Learn practical strategies to handle emerging trends and leadership challenges in private schools.
No matter if you’re a School Head, Admission Director, Development Director, Board member, or any other private school administrator—Ideas & Perspectives, ISM’s premier private school publication, has strategic solutions for the pervasive problems you face.
- Tuition not keeping pace with your expenses? In I&P, explore how to use strategic financial planning to create your budget and appropriately adjust your tuition.
- Enrollment dropping off? Discover how to implement the right admission and enrollment management strategies that engage your community—and fill your classrooms.
- Trouble retaining teachers? Learn how you can best support your teachers using ISM’s Comprehensive Faculty Development framework. Your faculty members will become more enthusiastic about their roles—which ultimately improves student outcomes.
- Fundraising campaigns not as successful as you’d hoped? Implement ISM’s practical advice and guidance to build a thriving annual fund, construct an effective capital campaign, and secure major donors—no matter your community size or location.
- Not sure how to provide professional development—for you and your staff? Learn ways to develop and fund a successful professional development strategy. You can improve teacher-centered satisfaction and growth, which in turn strengthens student-centered learning.
- Problematic schedule? You can master the challenges of scheduling with the help of ISM’s practical advice, based on our experience with hundreds of schools and our time-tested theories.
- And so much more.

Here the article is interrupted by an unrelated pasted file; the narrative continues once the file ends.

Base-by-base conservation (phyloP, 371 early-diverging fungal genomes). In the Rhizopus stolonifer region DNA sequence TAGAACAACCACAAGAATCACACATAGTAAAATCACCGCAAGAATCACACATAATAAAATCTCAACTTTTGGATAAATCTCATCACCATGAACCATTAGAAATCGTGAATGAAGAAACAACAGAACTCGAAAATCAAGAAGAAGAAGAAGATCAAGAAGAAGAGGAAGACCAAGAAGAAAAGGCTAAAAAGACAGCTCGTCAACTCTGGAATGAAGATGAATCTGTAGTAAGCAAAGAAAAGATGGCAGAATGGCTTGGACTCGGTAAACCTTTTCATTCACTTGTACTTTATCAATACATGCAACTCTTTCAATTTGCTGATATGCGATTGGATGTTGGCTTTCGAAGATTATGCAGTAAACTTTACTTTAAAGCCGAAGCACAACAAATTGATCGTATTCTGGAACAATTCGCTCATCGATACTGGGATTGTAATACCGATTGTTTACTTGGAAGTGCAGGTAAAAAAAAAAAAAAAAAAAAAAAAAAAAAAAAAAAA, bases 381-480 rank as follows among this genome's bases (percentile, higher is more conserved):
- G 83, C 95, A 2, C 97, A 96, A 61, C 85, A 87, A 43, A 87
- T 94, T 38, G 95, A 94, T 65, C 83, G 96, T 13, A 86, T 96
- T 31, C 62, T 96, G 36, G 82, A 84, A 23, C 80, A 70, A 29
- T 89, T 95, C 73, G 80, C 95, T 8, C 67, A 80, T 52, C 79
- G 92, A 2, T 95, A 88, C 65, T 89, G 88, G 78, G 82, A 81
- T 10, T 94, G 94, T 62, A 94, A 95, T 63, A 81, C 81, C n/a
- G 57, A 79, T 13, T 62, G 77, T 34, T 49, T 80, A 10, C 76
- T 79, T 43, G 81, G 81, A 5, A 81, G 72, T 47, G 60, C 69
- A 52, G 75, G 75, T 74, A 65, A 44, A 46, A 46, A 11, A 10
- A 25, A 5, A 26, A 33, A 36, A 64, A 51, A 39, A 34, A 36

I&P has shared targeted research, up-to-date insight, and sound theory with school leaders since 1975. More than 8,500 private school decision-makers find the answers to their schools’ administrative and governance matters in our advisory letter. We give you the strategic answers you need.
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See the articles from our latest issue of Ideas & Perspectives.
Ideally, all of your school’s “official” social media accounts run directly through your Marketing Communications Office and are managed by your in-house staff. However, it may seem that your school’s social media “cat” is already out of the bag, with members of every club, team, and student group at your school launching its own Facebook group or Twitter account.Login to see the full article
A primary operational issue that private school Business Offices face is whether to outsource payroll processing rather than handling this task in-house. As a practical matter, either approach can work effectively—depending on the skills, experience, and financial and staffing resources within the Business Office. ISM recommends outsourcing only for tax information advantages. Consider these issues when making the payroll outsourcing decision for your school.Login to see the full article
The phrase “best practices” has been in widespread use for some time. In private-independent schools, the phrase at times means that Trustees or senior administrators intend to turn to a meaningful and pertinent data array—such as those compiled and maintained by the best accreditation associations. School leaders often use that array as a framework, to develop benchmarks against which to measure their school as it moves to first strengthen, mission-delivery excellence and, then, its position in the marketplace.Login to see the full article